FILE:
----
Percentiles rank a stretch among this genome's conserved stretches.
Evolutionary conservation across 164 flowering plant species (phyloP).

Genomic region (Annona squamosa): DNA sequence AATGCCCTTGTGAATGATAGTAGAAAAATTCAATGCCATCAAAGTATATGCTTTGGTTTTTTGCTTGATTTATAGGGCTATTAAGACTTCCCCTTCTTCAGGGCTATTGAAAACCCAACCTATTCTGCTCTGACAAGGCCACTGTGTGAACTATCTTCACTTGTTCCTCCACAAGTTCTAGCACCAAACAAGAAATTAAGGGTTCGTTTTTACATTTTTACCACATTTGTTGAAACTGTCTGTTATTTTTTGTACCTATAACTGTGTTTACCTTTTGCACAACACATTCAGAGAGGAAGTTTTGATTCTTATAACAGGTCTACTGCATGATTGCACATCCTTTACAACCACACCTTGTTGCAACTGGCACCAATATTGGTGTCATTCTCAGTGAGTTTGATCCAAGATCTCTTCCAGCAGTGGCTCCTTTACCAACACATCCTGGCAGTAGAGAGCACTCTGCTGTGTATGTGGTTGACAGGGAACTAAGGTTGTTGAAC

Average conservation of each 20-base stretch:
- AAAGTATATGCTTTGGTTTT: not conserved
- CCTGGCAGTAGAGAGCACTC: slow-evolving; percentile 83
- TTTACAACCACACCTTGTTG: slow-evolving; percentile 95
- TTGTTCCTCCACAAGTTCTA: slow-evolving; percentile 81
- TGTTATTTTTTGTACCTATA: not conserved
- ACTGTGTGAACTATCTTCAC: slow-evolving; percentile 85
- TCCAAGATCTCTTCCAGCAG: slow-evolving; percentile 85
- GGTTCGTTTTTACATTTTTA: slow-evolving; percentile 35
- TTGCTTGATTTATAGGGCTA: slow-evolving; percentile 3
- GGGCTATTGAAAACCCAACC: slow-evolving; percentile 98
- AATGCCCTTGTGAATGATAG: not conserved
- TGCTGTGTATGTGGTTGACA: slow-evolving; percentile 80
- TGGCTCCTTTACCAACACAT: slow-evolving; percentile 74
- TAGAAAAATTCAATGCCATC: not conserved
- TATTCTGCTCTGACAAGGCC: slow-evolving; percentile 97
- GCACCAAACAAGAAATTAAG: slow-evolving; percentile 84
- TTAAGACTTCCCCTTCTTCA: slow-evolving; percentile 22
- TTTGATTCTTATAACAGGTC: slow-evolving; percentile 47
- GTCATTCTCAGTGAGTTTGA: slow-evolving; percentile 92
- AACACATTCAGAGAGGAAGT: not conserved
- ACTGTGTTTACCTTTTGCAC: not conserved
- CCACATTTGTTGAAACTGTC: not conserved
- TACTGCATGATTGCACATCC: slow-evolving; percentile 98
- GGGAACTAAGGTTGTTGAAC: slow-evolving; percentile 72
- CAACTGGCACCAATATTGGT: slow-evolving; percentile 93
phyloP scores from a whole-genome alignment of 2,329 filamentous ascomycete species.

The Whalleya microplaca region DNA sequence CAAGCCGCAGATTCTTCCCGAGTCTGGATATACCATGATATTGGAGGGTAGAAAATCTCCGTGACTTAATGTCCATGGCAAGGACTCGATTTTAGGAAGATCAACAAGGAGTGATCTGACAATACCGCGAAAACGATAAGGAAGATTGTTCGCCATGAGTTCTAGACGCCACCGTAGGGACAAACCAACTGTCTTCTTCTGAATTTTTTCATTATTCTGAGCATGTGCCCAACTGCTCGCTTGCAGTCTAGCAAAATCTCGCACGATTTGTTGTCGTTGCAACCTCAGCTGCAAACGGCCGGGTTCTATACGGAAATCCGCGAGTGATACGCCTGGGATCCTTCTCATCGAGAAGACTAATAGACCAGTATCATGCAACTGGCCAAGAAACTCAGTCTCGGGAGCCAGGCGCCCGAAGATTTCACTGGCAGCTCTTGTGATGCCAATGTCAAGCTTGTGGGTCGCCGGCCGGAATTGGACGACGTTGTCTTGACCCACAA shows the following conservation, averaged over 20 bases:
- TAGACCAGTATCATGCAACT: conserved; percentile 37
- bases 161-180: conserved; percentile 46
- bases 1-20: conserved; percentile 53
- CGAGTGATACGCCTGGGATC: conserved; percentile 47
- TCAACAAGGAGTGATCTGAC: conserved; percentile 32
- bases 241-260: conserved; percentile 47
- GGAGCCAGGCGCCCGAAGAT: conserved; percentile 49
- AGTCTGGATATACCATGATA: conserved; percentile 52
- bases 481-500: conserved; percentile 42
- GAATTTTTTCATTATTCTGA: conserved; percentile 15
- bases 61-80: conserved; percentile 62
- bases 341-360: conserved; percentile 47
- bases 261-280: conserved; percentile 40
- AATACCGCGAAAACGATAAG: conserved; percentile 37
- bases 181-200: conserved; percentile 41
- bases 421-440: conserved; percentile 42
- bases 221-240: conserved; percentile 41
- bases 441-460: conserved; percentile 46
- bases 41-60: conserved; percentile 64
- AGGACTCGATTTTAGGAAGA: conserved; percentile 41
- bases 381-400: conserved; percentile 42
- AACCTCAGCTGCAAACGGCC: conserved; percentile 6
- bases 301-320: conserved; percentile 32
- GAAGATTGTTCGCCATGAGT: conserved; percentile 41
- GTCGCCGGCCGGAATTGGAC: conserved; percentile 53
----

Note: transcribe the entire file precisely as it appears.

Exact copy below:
Percentiles rank a stretch among this genome's conserved stretches.
Evolutionary conservation across 164 flowering plant species (phyloP).

Genomic region (Annona squamosa): DNA sequence AATGCCCTTGTGAATGATAGTAGAAAAATTCAATGCCATCAAAGTATATGCTTTGGTTTTTTGCTTGATTTATAGGGCTATTAAGACTTCCCCTTCTTCAGGGCTATTGAAAACCCAACCTATTCTGCTCTGACAAGGCCACTGTGTGAACTATCTTCACTTGTTCCTCCACAAGTTCTAGCACCAAACAAGAAATTAAGGGTTCGTTTTTACATTTTTACCACATTTGTTGAAACTGTCTGTTATTTTTTGTACCTATAACTGTGTTTACCTTTTGCACAACACATTCAGAGAGGAAGTTTTGATTCTTATAACAGGTCTACTGCATGATTGCACATCCTTTACAACCACACCTTGTTGCAACTGGCACCAATATTGGTGTCATTCTCAGTGAGTTTGATCCAAGATCTCTTCCAGCAGTGGCTCCTTTACCAACACATCCTGGCAGTAGAGAGCACTCTGCTGTGTATGTGGTTGACAGGGAACTAAGGTTGTTGAAC

Average conservation of each 20-base stretch:
- AAAGTATATGCTTTGGTTTT: not conserved
- CCTGGCAGTAGAGAGCACTC: slow-evolving; percentile 83
- TTTACAACCACACCTTGTTG: slow-evolving; percentile 95
- TTGTTCCTCCACAAGTTCTA: slow-evolving; percentile 81
- TGTTATTTTTTGTACCTATA: not conserved
- ACTGTGTGAACTATCTTCAC: slow-evolving; percentile 85
- TCCAAGATCTCTTCCAGCAG: slow-evolving; percentile 85
- GGTTCGTTTTTACATTTTTA: slow-evolving; percentile 35
- TTGCTTGATTTATAGGGCTA: slow-evolving; percentile 3
- GGGCTATTGAAAACCCAACC: slow-evolving; percentile 98
- AATGCCCTTGTGAATGATAG: not conserved
- TGCTGTGTATGTGGTTGACA: slow-evolving; percentile 80
- TGGCTCCTTTACCAACACAT: slow-evolving; percentile 74
- TAGAAAAATTCAATGCCATC: not conserved
- TATTCTGCTCTGACAAGGCC: slow-evolving; percentile 97
- GCACCAAACAAGAAATTAAG: slow-evolving; percentile 84
- TTAAGACTTCCCCTTCTTCA: slow-evolving; percentile 22
- TTTGATTCTTATAACAGGTC: slow-evolving; percentile 47
- GTCATTCTCAGTGAGTTTGA: slow-evolving; percentile 92
- AACACATTCAGAGAGGAAGT: not conserved
- ACTGTGTTTACCTTTTGCAC: not conserved
- CCACATTTGTTGAAACTGTC: not conserved
- TACTGCATGATTGCACATCC: slow-evolving; percentile 98
- GGGAACTAAGGTTGTTGAAC: slow-evolving; percentile 72
- CAACTGGCACCAATATTGGT: slow-evolving; percentile 93
phyloP scores from a whole-genome alignment of 2,329 filamentous ascomycete species.

The Whalleya microplaca region DNA sequence CAAGCCGCAGATTCTTCCCGAGTCTGGATATACCATGATATTGGAGGGTAGAAAATCTCCGTGACTTAATGTCCATGGCAAGGACTCGATTTTAGGAAGATCAACAAGGAGTGATCTGACAATACCGCGAAAACGATAAGGAAGATTGTTCGCCATGAGTTCTAGACGCCACCGTAGGGACAAACCAACTGTCTTCTTCTGAATTTTTTCATTATTCTGAGCATGTGCCCAACTGCTCGCTTGCAGTCTAGCAAAATCTCGCACGATTTGTTGTCGTTGCAACCTCAGCTGCAAACGGCCGGGTTCTATACGGAAATCCGCGAGTGATACGCCTGGGATCCTTCTCATCGAGAAGACTAATAGACCAGTATCATGCAACTGGCCAAGAAACTCAGTCTCGGGAGCCAGGCGCCCGAAGATTTCACTGGCAGCTCTTGTGATGCCAATGTCAAGCTTGTGGGTCGCCGGCCGGAATTGGACGACGTTGTCTTGACCCACAA shows the following conservation, averaged over 20 bases:
- TAGACCAGTATCATGCAACT: conserved; percentile 37
- bases 161-180: conserved; percentile 46
- bases 1-20: conserved; percentile 53
- CGAGTGATACGCCTGGGATC: conserved; percentile 47
- TCAACAAGGAGTGATCTGAC: conserved; percentile 32
- bases 241-260: conserved; percentile 47
- GGAGCCAGGCGCCCGAAGAT: conserved; percentile 49
- AGTCTGGATATACCATGATA: conserved; percentile 52
- bases 481-500: conserved; percentile 42
- GAATTTTTTCATTATTCTGA: conserved; percentile 15
- bases 61-80: conserved; percentile 62
- bases 341-360: conserved; percentile 47
- bases 261-280: conserved; percentile 40
- AATACCGCGAAAACGATAAG: conserved; percentile 37
- bases 181-200: conserved; percentile 41
- bases 421-440: conserved; percentile 42
- bases 221-240: conserved; percentile 41
- bases 441-460: conserved; percentile 46
- bases 41-60: conserved; percentile 64
- AGGACTCGATTTTAGGAAGA: conserved; percentile 41
- bases 381-400: conserved; percentile 42
- AACCTCAGCTGCAAACGGCC: conserved; percentile 6
- bases 301-320: conserved; percentile 32
- GAAGATTGTTCGCCATGAGT: conserved; percentile 41
- GTCGCCGGCCGGAATTGGAC: conserved; percentile 53